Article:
Middle Eastern students find safety in America

Of the few Middle Eastern students studying at American colleges and universities who returned to their home countries after the Sept. 11 terrorist attacks, many have persuaded their families that they are perfectly safe in the U.S. and have returned to school here. That Muslim students feel safe here -- particularly in light of concerns that Americans would retaliate against them -- should be a reminder to those foreign interests who would portray the United States as hostile to Islam. America remains the land of opportunity to all -- regardless of their religion, race, sex or national origin. The same cannot be said for many of the nations those students have come from.
Increasingly, the United States has been the academic destination of choice for students from all over the world. U.S. Department of Education statistics show more than 500,000 international students enrolled in American colleges and universities. In the 1999-2000 academic year, the most recent for which data is available, 4,525 came from the Muslim nations of North Africa; 6,100 were from Pakistan; 11,300 from Indonesia; and 31,659 from Muslin states in the Middle East. There are probably many more Muslim students from nations where Islam is not the dominant religion.
All told then, 53,584 students have come to the United States from Islamic nations -- more than 10 percent of the international students in this country, more even than Western Europe's total of 52,754 students.
Excellent education: The "great Satan" may make wonderful propaganda for rabble-rousing, but thousands of Muslim families who have wanted their children to receive an excellent education have chosen American institutions.
And as well as that excellent education, international students are also learning what life in the United States is really like -- information they should share with friends and family back home.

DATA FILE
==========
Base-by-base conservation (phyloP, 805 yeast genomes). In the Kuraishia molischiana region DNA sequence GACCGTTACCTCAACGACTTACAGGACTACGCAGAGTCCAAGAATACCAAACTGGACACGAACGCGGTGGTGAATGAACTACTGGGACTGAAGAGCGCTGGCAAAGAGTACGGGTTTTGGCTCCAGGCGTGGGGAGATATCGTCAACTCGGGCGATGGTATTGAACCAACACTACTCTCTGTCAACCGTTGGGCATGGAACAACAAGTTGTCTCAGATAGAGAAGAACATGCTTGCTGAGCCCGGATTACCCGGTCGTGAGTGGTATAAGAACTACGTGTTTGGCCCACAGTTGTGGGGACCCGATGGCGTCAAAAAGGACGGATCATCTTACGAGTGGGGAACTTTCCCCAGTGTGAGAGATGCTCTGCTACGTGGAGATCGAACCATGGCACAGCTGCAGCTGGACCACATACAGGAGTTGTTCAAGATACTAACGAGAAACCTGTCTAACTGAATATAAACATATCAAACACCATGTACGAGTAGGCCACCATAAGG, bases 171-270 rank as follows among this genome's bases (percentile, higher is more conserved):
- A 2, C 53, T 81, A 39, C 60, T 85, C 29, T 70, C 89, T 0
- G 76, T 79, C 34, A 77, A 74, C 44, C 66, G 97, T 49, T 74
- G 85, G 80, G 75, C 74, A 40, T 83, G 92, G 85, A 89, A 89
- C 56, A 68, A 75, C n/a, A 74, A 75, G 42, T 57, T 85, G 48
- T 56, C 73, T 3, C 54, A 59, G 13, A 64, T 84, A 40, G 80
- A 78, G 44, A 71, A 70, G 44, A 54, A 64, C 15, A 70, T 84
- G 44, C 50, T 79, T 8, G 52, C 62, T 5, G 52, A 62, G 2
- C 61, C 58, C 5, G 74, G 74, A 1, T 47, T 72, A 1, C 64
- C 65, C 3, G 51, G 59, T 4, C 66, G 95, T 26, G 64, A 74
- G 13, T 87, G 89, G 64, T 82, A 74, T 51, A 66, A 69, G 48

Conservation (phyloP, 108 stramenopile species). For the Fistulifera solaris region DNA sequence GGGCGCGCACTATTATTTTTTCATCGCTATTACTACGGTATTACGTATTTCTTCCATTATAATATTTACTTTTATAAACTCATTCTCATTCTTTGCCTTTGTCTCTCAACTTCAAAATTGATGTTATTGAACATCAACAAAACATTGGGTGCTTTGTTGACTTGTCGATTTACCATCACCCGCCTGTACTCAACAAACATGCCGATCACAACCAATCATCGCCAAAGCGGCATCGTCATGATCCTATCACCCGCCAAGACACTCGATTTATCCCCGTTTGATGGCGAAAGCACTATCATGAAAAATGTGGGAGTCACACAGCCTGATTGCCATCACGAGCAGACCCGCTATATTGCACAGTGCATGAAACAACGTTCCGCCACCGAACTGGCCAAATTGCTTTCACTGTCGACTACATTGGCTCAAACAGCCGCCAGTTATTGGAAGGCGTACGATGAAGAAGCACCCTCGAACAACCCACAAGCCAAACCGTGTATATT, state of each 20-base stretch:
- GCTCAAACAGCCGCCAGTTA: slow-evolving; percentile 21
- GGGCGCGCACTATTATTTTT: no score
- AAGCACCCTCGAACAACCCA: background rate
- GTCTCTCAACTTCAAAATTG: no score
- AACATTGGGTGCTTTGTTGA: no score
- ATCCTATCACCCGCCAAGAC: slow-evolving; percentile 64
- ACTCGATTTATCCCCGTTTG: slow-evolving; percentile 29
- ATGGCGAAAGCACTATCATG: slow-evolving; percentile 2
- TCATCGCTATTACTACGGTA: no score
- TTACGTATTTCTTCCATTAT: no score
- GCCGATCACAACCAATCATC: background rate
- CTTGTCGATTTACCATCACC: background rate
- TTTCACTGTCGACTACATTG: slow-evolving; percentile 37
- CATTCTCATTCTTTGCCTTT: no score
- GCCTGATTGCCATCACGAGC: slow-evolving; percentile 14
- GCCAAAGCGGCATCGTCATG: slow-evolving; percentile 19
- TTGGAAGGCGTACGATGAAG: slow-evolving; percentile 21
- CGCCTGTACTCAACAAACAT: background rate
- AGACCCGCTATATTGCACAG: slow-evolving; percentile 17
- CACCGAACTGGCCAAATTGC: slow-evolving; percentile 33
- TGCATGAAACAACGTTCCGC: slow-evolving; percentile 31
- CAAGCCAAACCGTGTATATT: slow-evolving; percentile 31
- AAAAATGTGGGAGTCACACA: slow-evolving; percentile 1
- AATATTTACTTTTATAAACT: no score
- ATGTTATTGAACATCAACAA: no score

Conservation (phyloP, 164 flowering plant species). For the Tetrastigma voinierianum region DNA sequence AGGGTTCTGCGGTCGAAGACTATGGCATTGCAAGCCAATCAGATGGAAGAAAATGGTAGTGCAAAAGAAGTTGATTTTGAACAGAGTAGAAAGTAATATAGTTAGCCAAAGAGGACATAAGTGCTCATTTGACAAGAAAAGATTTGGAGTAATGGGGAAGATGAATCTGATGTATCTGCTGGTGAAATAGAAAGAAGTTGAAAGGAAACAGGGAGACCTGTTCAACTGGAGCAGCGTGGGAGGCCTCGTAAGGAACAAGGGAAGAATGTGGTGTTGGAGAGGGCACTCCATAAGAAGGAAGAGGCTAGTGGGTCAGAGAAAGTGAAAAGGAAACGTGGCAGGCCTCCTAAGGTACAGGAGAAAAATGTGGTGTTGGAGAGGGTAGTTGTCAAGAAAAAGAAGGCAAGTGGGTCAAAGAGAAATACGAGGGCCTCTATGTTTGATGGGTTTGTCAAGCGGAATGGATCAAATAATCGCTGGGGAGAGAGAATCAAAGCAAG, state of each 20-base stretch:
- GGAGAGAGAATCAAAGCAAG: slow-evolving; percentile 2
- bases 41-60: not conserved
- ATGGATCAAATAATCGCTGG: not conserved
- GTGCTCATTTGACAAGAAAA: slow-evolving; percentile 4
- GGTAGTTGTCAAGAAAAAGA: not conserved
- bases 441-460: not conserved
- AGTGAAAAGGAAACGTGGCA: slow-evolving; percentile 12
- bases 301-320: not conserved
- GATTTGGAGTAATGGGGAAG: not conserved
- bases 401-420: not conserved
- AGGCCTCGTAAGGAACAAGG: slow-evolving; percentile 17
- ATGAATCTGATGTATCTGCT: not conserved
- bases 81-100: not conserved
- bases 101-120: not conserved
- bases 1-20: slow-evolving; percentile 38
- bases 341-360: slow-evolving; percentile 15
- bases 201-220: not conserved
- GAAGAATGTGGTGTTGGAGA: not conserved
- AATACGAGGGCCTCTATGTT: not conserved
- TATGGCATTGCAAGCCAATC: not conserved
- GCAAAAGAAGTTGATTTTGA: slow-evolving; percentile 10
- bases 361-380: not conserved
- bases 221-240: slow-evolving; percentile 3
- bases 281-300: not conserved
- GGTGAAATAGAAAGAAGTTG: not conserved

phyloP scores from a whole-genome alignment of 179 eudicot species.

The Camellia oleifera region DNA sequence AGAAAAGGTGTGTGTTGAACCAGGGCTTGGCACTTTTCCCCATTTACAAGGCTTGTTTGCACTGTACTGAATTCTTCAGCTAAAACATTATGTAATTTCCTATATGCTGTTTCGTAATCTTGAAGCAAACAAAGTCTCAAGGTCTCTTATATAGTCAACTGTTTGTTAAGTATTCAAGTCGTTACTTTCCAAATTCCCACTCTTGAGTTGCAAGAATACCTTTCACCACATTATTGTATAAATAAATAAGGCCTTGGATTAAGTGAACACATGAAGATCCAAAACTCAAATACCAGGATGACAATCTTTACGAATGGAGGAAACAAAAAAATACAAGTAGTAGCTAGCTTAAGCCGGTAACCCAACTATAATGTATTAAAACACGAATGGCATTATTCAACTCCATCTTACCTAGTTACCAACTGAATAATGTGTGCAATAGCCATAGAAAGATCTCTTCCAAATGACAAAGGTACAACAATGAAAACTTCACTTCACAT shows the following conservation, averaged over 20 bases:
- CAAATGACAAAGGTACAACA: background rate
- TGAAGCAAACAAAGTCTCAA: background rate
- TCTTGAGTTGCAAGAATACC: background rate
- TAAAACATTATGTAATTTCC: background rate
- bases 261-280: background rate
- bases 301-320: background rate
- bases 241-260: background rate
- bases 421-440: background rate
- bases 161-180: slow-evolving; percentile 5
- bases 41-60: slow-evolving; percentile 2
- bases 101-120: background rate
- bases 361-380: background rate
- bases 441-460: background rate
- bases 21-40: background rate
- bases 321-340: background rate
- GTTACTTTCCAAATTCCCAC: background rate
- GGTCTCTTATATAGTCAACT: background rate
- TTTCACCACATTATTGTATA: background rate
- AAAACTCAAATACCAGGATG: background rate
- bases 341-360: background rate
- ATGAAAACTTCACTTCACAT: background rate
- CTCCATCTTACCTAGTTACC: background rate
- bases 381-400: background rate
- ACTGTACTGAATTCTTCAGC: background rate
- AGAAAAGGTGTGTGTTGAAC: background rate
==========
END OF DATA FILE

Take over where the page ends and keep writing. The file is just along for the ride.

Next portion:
Do their parents know that Muslim students have the freedom to worship as they choose -- a courtesy that would not be extended in many of their home nations to visiting Christian, Jewish, Hindu or Buddhist students? At Youngstown State University -- as at many U.S. colleges and universities -- the Muslim Student Association provides social and religious activities, some in conjunction with the community's two principal mosques.
The freedom of American society is manifested in other ways as well. Women students from Saudi Arabia, for example, could wear the all encompassing abaya, if they chose. But it is just as likely that freed from the oppression at home, some Saudi female students can be seen in jeans and a casual shirt, the same as any other American student. The choice is theirs, not that of the religious police.
But tha t may be what fundamentalists fear most: that given the opportunity to think for themselves free from coercion and threats of bodily harm, most people would embrace freedom and look for ways that they can follow the tenets of their religion without sacrificing their basic human rights.

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